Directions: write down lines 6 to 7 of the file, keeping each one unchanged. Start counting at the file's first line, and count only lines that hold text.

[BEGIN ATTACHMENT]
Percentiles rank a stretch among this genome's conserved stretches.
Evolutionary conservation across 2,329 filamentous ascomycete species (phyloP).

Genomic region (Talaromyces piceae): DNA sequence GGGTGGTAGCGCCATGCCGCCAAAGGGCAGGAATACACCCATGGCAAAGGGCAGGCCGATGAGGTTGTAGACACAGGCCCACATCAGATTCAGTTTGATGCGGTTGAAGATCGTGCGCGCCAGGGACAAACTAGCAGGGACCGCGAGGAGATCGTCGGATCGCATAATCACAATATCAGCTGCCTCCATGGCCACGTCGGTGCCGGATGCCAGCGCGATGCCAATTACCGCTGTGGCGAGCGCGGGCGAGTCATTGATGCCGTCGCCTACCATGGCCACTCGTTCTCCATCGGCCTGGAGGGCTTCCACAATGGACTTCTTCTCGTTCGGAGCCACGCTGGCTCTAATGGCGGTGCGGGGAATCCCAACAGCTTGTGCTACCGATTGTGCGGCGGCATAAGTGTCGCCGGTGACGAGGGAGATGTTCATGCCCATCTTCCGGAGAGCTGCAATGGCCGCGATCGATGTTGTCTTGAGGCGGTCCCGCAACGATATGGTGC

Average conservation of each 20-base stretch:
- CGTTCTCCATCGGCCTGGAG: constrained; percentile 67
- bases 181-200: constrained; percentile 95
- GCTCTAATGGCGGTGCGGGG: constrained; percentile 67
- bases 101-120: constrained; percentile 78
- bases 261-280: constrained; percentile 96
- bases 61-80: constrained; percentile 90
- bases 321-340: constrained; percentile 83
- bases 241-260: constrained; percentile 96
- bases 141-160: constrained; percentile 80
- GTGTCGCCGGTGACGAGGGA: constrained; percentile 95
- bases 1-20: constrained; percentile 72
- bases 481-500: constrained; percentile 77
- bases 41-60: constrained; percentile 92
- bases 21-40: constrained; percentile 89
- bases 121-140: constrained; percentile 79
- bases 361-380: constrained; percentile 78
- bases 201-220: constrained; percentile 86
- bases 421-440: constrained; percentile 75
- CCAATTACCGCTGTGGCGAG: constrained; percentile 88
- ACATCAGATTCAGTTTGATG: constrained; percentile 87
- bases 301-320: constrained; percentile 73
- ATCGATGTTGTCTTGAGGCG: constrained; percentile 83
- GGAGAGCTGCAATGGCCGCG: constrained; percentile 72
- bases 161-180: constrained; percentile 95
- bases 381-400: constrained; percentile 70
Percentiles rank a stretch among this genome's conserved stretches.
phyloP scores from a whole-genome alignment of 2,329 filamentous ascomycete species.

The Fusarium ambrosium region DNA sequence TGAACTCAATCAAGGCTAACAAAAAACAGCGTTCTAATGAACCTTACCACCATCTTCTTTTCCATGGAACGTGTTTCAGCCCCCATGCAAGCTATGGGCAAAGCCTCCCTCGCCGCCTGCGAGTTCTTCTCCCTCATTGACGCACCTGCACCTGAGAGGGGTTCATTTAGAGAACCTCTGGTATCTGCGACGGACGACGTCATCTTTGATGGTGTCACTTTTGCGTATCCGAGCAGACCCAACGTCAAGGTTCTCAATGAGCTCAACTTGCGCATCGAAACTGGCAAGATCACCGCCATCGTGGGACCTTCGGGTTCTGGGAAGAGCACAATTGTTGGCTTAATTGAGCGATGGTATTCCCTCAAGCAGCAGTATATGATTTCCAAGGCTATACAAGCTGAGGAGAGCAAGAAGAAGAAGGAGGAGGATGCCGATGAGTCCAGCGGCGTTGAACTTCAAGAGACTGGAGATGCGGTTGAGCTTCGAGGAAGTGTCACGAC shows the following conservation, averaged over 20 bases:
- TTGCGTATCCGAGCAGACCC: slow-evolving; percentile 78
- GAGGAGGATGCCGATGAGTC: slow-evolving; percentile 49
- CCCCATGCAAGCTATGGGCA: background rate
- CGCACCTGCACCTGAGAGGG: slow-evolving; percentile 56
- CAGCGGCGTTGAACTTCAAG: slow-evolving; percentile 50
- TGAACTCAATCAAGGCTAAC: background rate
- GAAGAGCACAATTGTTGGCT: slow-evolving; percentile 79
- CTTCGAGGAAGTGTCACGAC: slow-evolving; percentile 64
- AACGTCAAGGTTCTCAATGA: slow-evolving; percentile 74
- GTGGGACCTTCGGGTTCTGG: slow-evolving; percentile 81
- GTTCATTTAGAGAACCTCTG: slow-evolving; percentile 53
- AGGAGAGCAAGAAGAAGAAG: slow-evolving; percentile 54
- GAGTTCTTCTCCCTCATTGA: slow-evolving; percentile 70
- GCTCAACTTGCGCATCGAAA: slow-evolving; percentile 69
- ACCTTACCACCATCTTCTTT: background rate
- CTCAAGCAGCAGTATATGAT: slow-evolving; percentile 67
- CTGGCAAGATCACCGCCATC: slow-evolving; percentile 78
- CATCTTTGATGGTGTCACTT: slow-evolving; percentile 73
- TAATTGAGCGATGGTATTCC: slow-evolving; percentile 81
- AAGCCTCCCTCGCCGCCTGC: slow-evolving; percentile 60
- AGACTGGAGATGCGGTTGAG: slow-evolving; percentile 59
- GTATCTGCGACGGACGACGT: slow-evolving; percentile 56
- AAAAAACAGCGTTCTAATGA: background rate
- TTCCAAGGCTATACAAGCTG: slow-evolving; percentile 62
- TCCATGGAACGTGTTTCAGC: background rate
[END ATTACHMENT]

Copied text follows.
- bases 181-200: constrained; percentile 95
- GCTCTAATGGCGGTGCGGGG: constrained; percentile 67